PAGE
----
Baltimore native and 14-time Olympic gold medalist Michael Phelps dove into a short lesson with city summer school students Wednesday on how to overcome fear of the water and to become successful and safe swimmers.
Phelps joined about 40 excited students at the Polytechnic Institute pool to launch a partnership between the city schools' Summer Learning Academy and the Michael Phelps Swim School, which will offer 60 middle-school students up to 20 hours of swim lessons this summer, donated by its coaches.
In his remarks before the lesson, the 25-year-old Phelps said he jumped at the opportunity to help students get over their fear of water, a phobia he faced as a beginning swimmer. He said the key to being comfortable in the pool was to "just have fun," and the benefits would range from self-confidence to self-sufficiency.
"A lot of people are afraid of the water, and getting over that fear can save someone's life," Phelps said, adding that when he began swimming at age 7, he was "terrified" of putting his face in water and resorted to learning how to swim on his back.
"I didn't even want to put my head in the water when I first started swimming," he said with a chuckle.
A couple of city students got the chance to show Phelps their swim skills, particularly a technique to align the body that he had modeled for them during the lesson.
"It felt awesome," said Deonte Henderson, an eighth-grader at the Empowerment Academy who is taking part in the summer school program.
Deonte received thunderous applause and an impressed nod from Phelps when he volunteered to demonstrate his form.
"He's an awesome man that I look up to. It was awesome to show him that I can swim," Deonte said.
Through Aug. 6, students who attend the summer programs at the Beechfield and Glenmount Elementary/Middle summer school sites can elect to take the lessons from Phelps' swim school coaches after their regular classes. Tisha Edwards, chief of staff for city schools, called it a "wonderful day for the school system."
Phelps said it was a "special feeling" to be able to give back to the city that supported him so much.
"A goal of mine has always been to promote swimming and add new faces to the sport," he said. "There's nowhere better to start than Baltimore."
Baltimore students said they were grateful that such a high-profile figure took time to offer a free lesson, which included how to flutter-kick and maximize their push-offs. The Olympian demonstrated an impressive lap in the pool, staying under water for nearly the whole time to cheers from the students.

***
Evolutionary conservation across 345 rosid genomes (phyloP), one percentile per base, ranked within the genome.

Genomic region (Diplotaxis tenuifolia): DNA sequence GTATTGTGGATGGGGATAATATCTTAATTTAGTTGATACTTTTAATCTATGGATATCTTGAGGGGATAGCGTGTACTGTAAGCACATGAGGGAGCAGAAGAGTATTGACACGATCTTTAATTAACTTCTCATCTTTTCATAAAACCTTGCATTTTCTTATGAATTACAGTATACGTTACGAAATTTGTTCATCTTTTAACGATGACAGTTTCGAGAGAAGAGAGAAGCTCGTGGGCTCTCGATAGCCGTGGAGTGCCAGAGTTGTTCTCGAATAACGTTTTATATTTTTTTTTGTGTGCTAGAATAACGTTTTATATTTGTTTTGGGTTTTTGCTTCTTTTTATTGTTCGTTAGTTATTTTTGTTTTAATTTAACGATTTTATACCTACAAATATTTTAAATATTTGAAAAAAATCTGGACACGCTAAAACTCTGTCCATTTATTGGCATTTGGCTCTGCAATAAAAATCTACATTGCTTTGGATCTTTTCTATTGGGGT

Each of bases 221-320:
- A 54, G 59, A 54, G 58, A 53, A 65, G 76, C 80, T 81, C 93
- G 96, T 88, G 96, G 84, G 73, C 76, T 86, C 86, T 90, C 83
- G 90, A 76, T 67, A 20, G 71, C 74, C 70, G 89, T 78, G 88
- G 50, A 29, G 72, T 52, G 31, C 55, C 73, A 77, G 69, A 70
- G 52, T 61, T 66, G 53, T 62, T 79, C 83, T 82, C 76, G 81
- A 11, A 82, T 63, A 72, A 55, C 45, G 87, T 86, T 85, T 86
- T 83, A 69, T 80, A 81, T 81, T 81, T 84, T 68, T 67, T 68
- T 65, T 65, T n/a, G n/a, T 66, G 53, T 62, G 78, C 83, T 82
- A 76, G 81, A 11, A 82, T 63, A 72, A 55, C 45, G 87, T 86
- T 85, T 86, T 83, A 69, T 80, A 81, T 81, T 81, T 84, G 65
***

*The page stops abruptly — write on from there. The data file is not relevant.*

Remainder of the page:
"I think for him to take the time to come here — he cares about the kids, and a lot of famous people don't do that," said Tai'Janae Scott, 12, who attends Beechfield Elementary.
City students took the chance to ask Phelps, who is training for the next Summer Olympics in London in 2012, about how he got into the sport, his future plans and his favorite athletes.
Applause rang out from the students when Phelps said his favorite sport was football and his favorite team was the Baltimore Ravens.
One student asked Phelps what his advice would be to young people who made bad decisions. Last year, a British newspaper published a photo of the swimmer with his mouth on a marijuana pipe, causing him to be suspended from USA Swimming for three months.
"I'm the first one to admit I've made some bad decisions in my life," he told city students. "I've learned from every single mistake that I've made, and I've never made those mistakes again."
The swimming program started Monday, said Cathy Bennett, director of the Michael Phelps Swim School, and is off to a promising start. Attendance increased by 10 students over the past two days, she said, and students who were afraid to touch the water Tuesday were dunking themselves during Phelps' visit.
She said that now that students were more comfortable with water, the instructors could begin to emphasize safety.
"He has a way with kids," Bennett said. "This will give us, as instructors, a model to follow. And they'll take it back with them, remember his swim, and remember being in the pool with Michael Phelps."